- Before going into a room of people, go to the bathroom and run your hands under cold water.
- Keep a small bottle of hand sanitiser nearby. This can be in your bag or in a breast pocket of a suit.
- Breathing, meditation and affirmations can also help with this and I’ll be delving into these techniques in a separate blog.
Amazing Fact – We Have A Connection Hormone
When we hold eye contact, hug and shake hands with someone, there is a release of the connection hormone, called Oxytocin.
Did you know it would take nearly 3 hours of face to face contact with someone to build up a rapport with them, in the same 3-5 seconds it takes you to shake hands with another person. So much non-verbal information is passed along to the other person. It’s a time to build trust and build a deeper connection.
Eye contact is closely linked to this. The optimum amount of eye contact for a conversation is between 60-70%. Oxytocin is released as it’s the bonding hormone. Mutual gazing is part of building up the relationship with the other person.
If you’re at an event and someone’s eyes are gazing and shifting around the room, then the chemical connection isn’t happening and this is when we feel that that situation is inauthentic and where it gets uncomfortable.
This percentage can seem high, particularly for people who are introverted, shy, or in a technical arena…but awareness is the first step to improving eye contact.
The tipping point appears to be at 80% is too much eye contact, in case you were wondering.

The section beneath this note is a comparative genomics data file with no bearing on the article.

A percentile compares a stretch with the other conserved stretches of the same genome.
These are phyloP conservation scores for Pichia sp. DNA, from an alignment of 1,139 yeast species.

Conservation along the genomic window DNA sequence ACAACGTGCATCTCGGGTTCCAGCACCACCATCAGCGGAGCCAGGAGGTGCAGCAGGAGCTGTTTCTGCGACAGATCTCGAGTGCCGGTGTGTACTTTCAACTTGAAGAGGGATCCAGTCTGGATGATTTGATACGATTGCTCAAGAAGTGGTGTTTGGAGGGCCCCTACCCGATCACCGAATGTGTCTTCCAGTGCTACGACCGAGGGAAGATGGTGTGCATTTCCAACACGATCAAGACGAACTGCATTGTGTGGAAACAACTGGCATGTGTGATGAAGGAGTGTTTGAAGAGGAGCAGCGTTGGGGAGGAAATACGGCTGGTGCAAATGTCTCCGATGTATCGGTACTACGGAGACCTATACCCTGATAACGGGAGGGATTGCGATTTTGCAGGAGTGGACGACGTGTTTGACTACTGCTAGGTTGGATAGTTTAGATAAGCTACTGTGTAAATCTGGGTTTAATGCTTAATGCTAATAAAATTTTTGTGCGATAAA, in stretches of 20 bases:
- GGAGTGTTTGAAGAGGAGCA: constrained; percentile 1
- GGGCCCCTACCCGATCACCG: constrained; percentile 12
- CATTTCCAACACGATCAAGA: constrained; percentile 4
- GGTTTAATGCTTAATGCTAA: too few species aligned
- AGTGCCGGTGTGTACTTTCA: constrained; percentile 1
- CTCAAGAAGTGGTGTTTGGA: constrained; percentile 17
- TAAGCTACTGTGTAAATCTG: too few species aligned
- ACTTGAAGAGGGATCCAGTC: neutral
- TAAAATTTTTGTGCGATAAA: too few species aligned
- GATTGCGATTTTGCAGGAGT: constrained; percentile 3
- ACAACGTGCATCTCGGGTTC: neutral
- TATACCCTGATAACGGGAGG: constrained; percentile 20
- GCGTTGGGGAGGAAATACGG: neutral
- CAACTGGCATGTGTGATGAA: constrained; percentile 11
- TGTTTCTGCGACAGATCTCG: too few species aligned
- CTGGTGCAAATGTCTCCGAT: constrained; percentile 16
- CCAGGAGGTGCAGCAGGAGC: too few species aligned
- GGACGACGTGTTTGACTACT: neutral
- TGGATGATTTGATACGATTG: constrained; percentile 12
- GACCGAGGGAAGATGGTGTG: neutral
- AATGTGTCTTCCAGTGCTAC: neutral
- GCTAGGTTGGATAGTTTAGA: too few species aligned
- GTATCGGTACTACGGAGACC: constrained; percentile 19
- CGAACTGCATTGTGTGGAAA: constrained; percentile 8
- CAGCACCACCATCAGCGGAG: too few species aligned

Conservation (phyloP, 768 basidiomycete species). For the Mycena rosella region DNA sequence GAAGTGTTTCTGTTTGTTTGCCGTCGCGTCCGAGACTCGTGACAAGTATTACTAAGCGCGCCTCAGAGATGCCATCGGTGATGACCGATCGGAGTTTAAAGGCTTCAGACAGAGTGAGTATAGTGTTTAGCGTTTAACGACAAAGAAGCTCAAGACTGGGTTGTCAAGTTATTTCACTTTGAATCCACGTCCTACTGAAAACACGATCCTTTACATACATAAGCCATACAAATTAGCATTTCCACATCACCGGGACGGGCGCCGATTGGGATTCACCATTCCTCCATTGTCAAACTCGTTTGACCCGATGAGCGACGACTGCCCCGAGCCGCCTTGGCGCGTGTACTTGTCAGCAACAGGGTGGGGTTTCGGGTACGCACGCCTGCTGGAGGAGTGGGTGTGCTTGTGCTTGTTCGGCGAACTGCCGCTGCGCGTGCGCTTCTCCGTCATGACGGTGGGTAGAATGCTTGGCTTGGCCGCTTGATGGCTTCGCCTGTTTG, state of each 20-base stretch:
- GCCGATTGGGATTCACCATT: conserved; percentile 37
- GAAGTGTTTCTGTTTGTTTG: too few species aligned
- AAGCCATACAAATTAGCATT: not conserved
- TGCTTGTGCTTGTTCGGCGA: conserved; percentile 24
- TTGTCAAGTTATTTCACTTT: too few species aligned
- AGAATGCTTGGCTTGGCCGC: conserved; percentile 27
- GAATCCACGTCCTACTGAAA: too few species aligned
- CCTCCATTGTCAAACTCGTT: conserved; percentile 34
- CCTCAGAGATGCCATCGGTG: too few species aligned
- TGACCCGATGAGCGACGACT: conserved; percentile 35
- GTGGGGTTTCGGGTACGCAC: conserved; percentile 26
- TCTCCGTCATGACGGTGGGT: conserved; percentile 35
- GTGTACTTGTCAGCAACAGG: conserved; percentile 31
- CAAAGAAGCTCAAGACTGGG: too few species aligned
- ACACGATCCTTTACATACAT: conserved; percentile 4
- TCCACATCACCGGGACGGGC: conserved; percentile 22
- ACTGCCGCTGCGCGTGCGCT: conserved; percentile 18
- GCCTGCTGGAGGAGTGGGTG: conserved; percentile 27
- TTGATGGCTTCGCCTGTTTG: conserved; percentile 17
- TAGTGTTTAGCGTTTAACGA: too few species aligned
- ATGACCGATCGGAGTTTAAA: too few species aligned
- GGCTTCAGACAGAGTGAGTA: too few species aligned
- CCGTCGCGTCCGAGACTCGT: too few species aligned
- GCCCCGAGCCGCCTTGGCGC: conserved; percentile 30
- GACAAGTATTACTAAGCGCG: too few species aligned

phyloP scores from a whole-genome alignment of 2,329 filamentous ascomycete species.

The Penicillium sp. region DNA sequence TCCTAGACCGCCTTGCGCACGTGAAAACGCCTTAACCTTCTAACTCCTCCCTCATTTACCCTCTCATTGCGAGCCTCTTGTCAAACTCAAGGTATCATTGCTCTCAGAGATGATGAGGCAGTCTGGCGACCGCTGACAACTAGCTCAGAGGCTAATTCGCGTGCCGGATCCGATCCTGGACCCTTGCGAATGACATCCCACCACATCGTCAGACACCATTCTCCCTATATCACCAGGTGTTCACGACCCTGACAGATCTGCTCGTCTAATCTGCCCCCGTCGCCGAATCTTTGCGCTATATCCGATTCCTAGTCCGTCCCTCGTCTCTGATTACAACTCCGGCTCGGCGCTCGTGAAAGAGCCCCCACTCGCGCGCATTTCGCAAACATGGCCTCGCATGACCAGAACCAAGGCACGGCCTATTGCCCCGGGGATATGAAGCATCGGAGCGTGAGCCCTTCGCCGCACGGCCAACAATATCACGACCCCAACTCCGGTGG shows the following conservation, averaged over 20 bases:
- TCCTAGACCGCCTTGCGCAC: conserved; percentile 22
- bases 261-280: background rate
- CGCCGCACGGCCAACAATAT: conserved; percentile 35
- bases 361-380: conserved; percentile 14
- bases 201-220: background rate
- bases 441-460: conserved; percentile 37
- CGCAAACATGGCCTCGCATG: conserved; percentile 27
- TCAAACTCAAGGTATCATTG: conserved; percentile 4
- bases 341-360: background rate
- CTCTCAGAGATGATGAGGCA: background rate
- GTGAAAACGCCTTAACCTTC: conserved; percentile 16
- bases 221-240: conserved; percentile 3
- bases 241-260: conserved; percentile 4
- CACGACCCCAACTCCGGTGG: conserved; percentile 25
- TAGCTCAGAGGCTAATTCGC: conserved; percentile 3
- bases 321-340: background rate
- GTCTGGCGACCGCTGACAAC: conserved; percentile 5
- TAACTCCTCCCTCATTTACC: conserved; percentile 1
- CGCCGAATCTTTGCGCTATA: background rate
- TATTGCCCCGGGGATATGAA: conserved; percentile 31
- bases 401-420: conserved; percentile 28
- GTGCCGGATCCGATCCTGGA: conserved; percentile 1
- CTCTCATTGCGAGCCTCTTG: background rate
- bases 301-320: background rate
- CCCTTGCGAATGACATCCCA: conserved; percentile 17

Eye content at those percentages is based on western cultural norms. This isn’t the same globally. Sometimes eye contact in other countries is not deemed acceptable, so be mindful of where you are and with whom you are talking. Also, if you are talking with someone from another culture and nationality to you, be aware that social norms may be different and there is a learning opportunity here.
Men pretty much always shake hands when they meet each other.
But here’s the thing I often see in networking meetings. Women arrive to a group and they wave.
So ladies…I implore you. Please stop waving. Get comfortable with shaking hands with each other.
Practice Makes Perfect
If you’re not sure what your handshake feels like to another person, go to a family member, a friend, a trusted source and practice your handshake on people and ask for their feedback. This is simply too important a part of the communication framework to overlook and not practice.
Employers, prospective employers, team leads, clients, associates are all going to subliminally be taking in information about you. You want to convey the right message. You want to have a masterful and powerful handshake.
This applies to men and women by the way.
Always make time for the handshake. If you are holding something, put the plate or coffee cup down. Do not forego the handshake. It’s too important a part of your non verbal communication to let slide by.
Not adhering to these approaches can lead you to lose a job, a deal, an opportunity.
Is it really worth it? I’d say not!